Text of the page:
Instead, picture the brain in a condition of constant unresolved inconsistency. Much like a lived-in house, where the latest interior design whimsy may affect one or two rooms, but the whole is never quite aligned. It’s just too expensive to whip out the Victorian fireplace just because minimalism is ‘in’ this season — and besides, we might miss it.

    (How else, incidentally, can you begin to explain the tenacity of latent religious beliefs in otherwise committed Dawkins-readers?)

    The underlying error, here, if there is one, is in applying the word ‘rational’ to humans (implied by the term ‘debaters’ in your first paragraph, Hal). Rationality — viz. the pursuit of consistency and deductive inference — might be said to be a process, or even a goal, but it can’t ever be an equilibrium state of a living brain. Brains as systems are just far too complex for that, the selection pressures on their operations too dynamic, the tumult perpetual.

    Tremendous blog, by the way.

    • Christy Sands

      Imo, it’s because beliefs can be rational and/or aesthetic at the same time. A good example of this is my inclination towards socialism. I have heard many compelling criticisms of socialism over the years, some of which have raised serious doubts in my mind as to the feasibility of socialism as a system, but because I have a greater investment in socialism as an aesthetic, I continue to hold this allegiance despite my awareness of these valid criticisms on a rational level. I often wonder if a similar phenomenon is occurring at a cognitive level for those who identify as religious in spite of the overwhelming lack of evidence they are presented with today.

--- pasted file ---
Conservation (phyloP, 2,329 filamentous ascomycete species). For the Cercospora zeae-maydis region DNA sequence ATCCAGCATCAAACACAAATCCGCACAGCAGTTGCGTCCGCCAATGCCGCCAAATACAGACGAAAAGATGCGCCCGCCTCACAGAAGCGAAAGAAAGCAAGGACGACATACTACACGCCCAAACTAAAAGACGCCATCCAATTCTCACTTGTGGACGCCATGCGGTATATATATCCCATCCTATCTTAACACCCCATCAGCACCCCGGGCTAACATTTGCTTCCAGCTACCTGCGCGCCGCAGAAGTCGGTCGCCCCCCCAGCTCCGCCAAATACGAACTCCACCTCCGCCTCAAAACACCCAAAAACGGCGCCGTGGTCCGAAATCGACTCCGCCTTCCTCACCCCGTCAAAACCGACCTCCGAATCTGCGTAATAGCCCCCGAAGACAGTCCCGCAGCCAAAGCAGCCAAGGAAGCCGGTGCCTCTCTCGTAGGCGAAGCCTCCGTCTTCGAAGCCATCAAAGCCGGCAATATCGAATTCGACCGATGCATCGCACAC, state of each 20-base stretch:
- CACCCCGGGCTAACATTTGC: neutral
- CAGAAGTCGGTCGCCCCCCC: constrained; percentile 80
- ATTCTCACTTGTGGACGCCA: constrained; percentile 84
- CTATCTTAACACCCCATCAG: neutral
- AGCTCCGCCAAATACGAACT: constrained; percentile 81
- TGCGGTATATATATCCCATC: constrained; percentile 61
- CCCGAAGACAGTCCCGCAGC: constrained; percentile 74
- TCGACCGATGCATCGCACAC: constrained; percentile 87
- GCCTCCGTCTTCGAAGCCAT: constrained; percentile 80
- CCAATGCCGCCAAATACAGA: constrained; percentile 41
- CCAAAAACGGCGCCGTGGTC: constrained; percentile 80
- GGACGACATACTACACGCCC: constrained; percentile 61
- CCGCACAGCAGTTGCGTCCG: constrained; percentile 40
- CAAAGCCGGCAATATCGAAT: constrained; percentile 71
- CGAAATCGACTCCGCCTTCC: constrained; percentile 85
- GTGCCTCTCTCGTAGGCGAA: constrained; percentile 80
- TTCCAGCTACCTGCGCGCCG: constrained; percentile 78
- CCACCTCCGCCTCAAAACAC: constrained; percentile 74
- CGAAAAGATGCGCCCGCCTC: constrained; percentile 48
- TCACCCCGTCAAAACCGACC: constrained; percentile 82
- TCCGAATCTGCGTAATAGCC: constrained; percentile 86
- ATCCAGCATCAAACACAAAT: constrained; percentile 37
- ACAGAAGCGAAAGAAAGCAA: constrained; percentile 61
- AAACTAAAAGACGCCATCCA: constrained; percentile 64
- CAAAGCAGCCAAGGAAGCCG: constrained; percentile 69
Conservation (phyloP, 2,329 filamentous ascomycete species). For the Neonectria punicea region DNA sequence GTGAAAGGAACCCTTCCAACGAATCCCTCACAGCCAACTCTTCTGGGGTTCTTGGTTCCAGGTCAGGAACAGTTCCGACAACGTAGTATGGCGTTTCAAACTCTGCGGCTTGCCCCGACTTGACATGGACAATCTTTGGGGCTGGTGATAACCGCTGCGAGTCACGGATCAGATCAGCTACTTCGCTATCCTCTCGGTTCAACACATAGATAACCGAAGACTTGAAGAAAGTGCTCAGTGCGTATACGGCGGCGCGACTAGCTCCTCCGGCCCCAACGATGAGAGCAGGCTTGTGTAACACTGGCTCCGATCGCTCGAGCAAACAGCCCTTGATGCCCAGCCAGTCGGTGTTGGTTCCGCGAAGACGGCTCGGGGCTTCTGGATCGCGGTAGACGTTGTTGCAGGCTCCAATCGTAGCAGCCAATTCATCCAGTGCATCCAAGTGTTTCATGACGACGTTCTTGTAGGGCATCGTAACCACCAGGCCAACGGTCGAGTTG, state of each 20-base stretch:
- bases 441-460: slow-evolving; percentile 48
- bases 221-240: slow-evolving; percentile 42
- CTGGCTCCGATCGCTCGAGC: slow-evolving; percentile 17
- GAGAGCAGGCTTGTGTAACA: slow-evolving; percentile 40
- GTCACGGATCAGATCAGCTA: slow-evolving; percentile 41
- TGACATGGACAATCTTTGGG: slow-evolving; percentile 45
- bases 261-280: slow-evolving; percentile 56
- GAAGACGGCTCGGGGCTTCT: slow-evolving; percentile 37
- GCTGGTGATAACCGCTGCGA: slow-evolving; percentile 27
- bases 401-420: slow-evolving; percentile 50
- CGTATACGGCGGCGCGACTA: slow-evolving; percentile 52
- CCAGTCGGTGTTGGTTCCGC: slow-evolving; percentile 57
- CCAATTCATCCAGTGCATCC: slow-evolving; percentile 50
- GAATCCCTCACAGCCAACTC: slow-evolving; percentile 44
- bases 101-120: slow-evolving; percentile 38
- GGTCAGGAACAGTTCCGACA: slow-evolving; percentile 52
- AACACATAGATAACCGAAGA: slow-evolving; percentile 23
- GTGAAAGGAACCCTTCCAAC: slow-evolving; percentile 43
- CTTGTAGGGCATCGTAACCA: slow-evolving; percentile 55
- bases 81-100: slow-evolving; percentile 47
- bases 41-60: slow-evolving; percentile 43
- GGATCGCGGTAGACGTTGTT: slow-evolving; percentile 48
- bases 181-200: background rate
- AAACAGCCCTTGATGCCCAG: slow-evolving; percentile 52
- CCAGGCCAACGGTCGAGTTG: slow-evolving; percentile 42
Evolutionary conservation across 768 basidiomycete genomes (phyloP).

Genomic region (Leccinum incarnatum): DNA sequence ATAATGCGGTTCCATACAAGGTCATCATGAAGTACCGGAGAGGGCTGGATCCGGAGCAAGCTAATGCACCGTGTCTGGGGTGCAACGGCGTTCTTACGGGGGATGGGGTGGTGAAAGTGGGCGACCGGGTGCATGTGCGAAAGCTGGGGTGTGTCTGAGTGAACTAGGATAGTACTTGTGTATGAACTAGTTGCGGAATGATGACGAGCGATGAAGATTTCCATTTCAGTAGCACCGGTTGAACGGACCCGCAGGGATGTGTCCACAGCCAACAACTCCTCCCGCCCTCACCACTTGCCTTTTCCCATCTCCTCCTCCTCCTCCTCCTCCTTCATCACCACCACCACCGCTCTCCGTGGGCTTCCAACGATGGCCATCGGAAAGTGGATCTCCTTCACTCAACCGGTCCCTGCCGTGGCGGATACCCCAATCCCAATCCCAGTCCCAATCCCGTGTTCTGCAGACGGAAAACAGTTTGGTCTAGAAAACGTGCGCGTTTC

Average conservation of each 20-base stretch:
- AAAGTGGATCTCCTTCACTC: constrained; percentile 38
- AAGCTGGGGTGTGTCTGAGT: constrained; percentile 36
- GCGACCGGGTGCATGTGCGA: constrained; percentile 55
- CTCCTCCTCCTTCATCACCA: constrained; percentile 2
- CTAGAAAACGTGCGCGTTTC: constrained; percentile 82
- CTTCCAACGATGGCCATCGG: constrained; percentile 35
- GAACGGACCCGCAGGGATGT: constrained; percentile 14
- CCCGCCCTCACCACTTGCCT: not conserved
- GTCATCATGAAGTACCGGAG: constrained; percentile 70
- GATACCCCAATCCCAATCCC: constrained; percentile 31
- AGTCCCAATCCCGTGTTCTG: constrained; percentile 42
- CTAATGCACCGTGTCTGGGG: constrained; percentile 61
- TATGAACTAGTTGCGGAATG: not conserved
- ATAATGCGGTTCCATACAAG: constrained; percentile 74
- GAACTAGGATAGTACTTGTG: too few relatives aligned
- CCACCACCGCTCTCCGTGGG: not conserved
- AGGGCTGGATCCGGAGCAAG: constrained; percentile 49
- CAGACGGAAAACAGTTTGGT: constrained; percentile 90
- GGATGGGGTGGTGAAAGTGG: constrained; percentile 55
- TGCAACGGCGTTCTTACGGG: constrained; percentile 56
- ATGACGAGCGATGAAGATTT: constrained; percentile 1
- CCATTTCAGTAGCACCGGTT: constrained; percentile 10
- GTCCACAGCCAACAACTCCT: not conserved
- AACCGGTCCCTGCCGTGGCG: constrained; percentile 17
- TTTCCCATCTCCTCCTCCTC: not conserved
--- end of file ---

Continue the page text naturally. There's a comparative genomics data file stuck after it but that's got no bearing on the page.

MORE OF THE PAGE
• Greg, the theory you like is for most people a better theory of other people than of themselves. People don’t just want to think of their beliefs as convenient comfortable furniture of their minds; they also want to think of them as their best estimates of reality.

  • James Dama

    Though it may be impossible for mutually respectful rational agents to disagree, that inevitability necessitates a further exploration of the consequences of knowledge. In a world in which factual knowledge can cause pleasure and pain (for instance, the depression that theodicy addresses) and in which factual knowledge can frequently prove to have near-zero marginal utility, this result could be enough to give limited irrationality a positive marginal utility or enough to rationalize avoidance of rational debate. This result answers questions about why people avoid rational argument as much as it brings up questions about why people don’t agree more often.

  • The theorem is not normative. Agreeing to agree may be a logical result of interaction between perfect Bayesian agents; but my simulation indicates that doing this decreases expected correctness.

    I also dispute that the theorem says what Aumann claimed it says, for two reasons.

    First, it requires agents to know each others’ partition functions. This is laughably impossible in the real world.

    Second, I believe that Aumann’s attempt to justify saying that “The meet at w of the partitions of X and Y is a subset of event E” means the same as the English phrase “X knows that Y knows event E” means, is incorrect.